Thursday, 5 June 2008
…that in the ages to come He might show the exceeding riches of His grace in His kindness toward us in Christ Jesus. - Ephesians 2v7
I have mentioned before that there are certain passages that are difficult to work through just because it seems like every single phrase, sometime every single word, is loaded in importance.
I don’t want to skip over the phrase in this verse that talks about being shown the huperballo riches of God’s grace. If I were to coin a phrase to fir here it might the ‘the above and beyondant’ riches of his grace. The riches of God’s grace go far beyond the mark. It is more than we can grasp and yet the prayer is that we might see His grace at work. Oh to see just a measure of these riches.
Yet, there is something else that intrigues me. I for one don’t often think of God’s ‘kindness.’ We think of His holiness, His love, His justice, and other ‘great’ attributes, but I don’t think we consider His kindness very often.
I like English and looking at English words. The word ‘kindness’ is from the word ‘kin.’ Kin refers to family and relatives. I don’t think we do the Greek word here any injustice by saying that this familiness extends to this aspect of God’s character.
I like the thought that God is kind to us. There may not be many ways that I can be like God, but I can be kind. And, by being kind I can manifest one of God’s traits.
Wednesday, 4 June 2008
…even when we were dead in trespasses, made us alive together with Christ (by grace you have been saved), and raised us up together, and made us sit together in the heavenly places in Christ Jesus, - Ephesians 2v5-6
‘Though the fig tree may not blossom, Nor fruit be on the vines; Though the labor of the olive may fail, And the fields yield no food; Though the flock may be cut off from the fold, And there be no herd in the stalls—Yet I will rejoice in the LORD, I will joy in the God of my salvation. The LORD God is my strength; He will make my feet like deer's feet, And He will make me walk on my high hills.’ (Habakkuk 3v17-19)
These two verses, tied together, have always intrigued, amazed, and encouraged me. As part of the marvelous passage following, “but God” is this little section that tells us that God has made us alive, saved us by His grace, and then, ‘made us ti sit together in heavenly places in Christ.’
As part of our many, many blessings we have this position of being lifted up in Christ into something the Bible calls ‘heavenly places.” I have always seen it this way. While we have to live in this present day and age, with all of its sin and problems and misery and hopelessness and despair, we also are able to live above it all.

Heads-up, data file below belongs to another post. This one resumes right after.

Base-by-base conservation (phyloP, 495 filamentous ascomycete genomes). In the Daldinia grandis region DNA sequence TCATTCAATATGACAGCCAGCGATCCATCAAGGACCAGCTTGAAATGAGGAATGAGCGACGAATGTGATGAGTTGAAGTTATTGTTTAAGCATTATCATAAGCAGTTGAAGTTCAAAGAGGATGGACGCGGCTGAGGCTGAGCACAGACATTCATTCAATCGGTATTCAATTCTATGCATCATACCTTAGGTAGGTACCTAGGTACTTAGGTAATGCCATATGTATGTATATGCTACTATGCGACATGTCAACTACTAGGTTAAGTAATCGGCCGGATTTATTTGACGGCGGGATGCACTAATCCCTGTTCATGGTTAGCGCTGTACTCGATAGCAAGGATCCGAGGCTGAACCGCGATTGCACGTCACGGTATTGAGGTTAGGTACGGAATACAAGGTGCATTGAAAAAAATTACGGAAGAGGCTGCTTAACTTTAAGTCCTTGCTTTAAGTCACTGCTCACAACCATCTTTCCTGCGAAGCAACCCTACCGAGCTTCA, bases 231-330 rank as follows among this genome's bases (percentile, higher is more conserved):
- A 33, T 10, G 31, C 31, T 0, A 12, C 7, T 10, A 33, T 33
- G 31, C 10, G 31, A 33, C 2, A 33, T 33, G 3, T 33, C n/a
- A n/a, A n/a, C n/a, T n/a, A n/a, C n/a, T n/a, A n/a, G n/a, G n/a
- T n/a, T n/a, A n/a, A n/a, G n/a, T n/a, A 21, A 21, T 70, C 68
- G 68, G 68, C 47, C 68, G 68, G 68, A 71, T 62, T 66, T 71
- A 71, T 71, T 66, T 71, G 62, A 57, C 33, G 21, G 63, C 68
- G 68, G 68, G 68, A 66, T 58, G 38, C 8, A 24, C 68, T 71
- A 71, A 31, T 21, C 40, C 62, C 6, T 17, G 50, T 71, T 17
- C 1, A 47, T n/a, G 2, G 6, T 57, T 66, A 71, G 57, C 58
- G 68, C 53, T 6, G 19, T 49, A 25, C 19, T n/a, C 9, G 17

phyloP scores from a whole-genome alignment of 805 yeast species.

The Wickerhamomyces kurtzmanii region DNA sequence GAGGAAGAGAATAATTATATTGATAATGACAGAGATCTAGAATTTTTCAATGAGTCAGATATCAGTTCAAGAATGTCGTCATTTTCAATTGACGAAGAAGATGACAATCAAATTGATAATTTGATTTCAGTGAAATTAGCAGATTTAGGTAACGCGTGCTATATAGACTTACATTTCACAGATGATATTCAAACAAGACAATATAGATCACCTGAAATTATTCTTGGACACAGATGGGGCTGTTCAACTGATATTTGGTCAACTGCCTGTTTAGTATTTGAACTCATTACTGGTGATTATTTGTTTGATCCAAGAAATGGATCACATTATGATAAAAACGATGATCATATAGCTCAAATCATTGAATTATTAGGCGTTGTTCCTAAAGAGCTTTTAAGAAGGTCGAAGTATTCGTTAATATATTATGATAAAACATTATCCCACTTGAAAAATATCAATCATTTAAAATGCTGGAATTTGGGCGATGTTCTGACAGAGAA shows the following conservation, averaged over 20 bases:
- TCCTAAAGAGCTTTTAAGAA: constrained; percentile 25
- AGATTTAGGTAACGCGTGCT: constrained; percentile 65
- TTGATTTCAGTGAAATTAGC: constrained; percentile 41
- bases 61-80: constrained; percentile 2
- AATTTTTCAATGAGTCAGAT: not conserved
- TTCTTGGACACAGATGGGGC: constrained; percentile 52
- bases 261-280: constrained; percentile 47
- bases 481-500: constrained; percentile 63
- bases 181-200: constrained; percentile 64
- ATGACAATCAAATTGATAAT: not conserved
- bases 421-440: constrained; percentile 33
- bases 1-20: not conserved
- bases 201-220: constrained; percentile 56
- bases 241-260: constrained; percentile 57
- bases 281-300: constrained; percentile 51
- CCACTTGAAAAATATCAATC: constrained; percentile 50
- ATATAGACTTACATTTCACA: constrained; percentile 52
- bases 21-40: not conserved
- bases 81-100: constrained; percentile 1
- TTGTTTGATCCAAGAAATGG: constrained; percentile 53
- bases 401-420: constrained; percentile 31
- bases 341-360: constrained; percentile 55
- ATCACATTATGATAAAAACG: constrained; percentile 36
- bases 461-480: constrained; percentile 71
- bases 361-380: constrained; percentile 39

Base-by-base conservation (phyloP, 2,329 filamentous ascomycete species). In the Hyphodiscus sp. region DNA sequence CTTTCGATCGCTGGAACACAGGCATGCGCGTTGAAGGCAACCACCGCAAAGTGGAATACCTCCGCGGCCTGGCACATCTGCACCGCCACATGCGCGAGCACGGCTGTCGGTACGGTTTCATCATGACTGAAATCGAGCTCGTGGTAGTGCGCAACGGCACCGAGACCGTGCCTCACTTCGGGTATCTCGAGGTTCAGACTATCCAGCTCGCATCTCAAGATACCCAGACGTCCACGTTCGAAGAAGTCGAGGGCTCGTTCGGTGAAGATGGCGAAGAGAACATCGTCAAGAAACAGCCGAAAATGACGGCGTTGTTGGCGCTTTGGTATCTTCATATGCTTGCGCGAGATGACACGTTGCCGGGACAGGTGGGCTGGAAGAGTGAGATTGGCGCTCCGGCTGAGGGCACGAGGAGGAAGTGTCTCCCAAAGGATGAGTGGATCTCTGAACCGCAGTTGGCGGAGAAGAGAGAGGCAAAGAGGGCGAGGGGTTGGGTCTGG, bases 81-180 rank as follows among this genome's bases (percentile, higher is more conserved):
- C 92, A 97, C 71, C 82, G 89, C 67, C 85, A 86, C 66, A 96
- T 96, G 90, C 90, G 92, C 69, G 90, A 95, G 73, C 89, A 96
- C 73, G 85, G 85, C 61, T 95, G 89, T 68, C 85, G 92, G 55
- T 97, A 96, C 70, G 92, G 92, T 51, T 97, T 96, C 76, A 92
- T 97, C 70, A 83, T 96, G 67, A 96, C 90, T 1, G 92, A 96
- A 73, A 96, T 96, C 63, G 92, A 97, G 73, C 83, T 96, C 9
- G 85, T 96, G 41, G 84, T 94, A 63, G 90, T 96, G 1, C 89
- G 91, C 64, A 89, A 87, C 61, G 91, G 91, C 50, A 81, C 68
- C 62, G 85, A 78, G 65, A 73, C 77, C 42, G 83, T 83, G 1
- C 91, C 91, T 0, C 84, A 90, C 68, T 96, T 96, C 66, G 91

No matter how bad it gets around us, no matter how hopeless it seems – even if there are no grapes on the vine, sheep in the fold, or herds in the barn we still live in the heavenly places in Christ. Not only that; we live there, not alone, but together in Christ.
This world is not my home, not even now. My citizenship and my residence is already elsewhere.
Monday, 2 June 2008
But God, who is rich in mercy, because of His great love with which He loved us, - Ephesians 2v4
It is amazing how two little words can turn things around so dramatically. Here is Ephesians 2v4 we have the little phrase, “but God.” We must look however at what comes before the phrase and what comes after it.
Before “but God” we read : “… ye walked according to the course of this world, … the lusts of our flesh… the desires of the flesh and of the mind… the children of wrath…”
A pretty ugly condition is depicted there. But look at the words after, “but God:” “… rich in mercy… great love … he loved us…made us alive …… heavenly …exceeding riches of his grace … kindness.”
Without, “but God” we are hopeless and helpless. With “but God there is all hope and joy and grace.
Praise God for “but God”!
And you hath he quickened, who were dead in trespasses and sins – Ephesians 2v1
There are certain phrases and words used in the traditional Authorised Version that I really like. This is one of those places. Somehow, to my own mind of course, “made alive” just doesn’t have the same ring as “quickened.”
This is a power packed little phrase. Our natural born state was death. Sin separated us from God from the time of our birth. There was no chance apart from Him. And yet, there was a time for those of us who are saved, where He quickened our hearts and lives. This English word was once used to describe the first movements a pregnant woman feels when her unborn child begins to stir. There would have been no first stirrings if Christ had not quickened us. I am not going to delve into the “predestination” aspects of this passage, but there can be no doubt that Christ did the quickening. He quickened me when I had no hope.
Praise God for His quickening power which has indeed, made me alive!
Sunday, 1 June 2008
And He put all things under His feet, and gave Him to be head over all things to the church, which is His body, the fullness of Him who fills all in all. - Ephesians 1v22-23
I really like the teaching on the church from the books of Ephesians. It helps us to grasp the amazing power that we have.
There are times when we don’t really feel like we have much power. There are times we feel totally weak, miserable, and hopeless. There are times when we feel like far from having the power of Christ, we have no power at all.
It is times like this when I have to act by faith, and not by sight. At the end of the day Christ is in charge of the church, His body. He is obviously, as God, over all, but there is a specific manner in which applies to the Church, for it is its head and we are His body.
This passage reminds us that we, as the church, have all the fullness of Christ in us. It is his fullness, not my weakness or inability to know how to deal with things that needs to carry me through.
This is a step further than the thoughts from yesterday. Not only is it the resurrection power working in me, it is all the fullness of Christ working in me.
May I ever rely on His fullness, not on the emptiness of my abilities.